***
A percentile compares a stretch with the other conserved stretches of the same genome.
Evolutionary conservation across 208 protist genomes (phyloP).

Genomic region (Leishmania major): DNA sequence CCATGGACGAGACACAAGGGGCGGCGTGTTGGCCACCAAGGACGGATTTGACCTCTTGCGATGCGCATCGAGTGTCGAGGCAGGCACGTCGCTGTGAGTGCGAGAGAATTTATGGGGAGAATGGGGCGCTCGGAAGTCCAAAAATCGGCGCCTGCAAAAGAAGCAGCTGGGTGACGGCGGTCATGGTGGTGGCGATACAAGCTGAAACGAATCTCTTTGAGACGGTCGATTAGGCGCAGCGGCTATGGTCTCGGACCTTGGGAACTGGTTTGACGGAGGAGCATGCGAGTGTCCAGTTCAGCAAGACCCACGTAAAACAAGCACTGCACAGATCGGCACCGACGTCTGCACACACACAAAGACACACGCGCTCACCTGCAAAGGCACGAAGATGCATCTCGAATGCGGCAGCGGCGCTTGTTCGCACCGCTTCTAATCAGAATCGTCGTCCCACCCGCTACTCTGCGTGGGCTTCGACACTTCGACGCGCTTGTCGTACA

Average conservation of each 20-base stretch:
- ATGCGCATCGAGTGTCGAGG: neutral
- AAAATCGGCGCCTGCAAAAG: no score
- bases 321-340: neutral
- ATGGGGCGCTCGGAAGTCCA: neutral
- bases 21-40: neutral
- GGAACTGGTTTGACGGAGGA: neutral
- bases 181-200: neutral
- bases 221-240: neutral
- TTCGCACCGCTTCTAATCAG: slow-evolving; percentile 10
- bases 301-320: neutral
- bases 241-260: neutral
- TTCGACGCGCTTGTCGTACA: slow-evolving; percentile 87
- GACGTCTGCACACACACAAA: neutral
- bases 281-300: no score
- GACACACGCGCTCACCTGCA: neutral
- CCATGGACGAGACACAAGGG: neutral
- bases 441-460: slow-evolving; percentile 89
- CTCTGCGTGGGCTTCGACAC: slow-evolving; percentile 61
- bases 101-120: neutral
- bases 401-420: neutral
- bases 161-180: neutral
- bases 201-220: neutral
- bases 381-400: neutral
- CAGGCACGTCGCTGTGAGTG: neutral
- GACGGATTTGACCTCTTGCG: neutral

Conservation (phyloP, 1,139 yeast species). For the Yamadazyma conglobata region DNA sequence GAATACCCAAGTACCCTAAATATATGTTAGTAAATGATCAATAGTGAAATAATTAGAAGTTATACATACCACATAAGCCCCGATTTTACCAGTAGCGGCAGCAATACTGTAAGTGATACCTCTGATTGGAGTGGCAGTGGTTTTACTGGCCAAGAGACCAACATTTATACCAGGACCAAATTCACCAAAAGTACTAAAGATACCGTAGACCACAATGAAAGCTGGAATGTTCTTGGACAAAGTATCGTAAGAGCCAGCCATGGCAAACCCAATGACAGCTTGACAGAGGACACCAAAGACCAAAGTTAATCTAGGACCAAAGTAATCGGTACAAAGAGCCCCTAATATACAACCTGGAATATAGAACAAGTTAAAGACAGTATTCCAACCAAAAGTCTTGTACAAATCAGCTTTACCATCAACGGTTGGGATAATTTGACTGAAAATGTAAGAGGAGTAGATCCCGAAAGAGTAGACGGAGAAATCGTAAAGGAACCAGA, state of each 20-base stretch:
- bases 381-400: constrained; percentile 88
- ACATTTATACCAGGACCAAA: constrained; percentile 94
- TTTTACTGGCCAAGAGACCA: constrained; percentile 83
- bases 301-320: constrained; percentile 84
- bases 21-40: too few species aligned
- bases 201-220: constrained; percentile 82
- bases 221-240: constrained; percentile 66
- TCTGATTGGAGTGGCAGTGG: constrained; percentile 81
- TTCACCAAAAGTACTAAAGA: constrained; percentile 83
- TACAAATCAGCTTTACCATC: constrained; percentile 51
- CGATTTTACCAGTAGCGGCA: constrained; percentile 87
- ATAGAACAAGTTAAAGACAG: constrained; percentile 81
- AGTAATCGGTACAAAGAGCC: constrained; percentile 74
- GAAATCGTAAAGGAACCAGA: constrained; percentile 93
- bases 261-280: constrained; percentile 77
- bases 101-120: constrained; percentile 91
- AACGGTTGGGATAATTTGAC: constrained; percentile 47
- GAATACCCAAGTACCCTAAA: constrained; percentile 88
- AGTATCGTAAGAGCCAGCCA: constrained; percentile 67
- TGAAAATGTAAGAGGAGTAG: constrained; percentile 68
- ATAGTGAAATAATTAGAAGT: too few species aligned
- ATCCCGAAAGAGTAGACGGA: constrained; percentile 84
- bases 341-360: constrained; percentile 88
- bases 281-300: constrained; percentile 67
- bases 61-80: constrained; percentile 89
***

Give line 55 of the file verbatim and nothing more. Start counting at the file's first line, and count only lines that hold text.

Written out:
- bases 61-80: constrained; percentile 89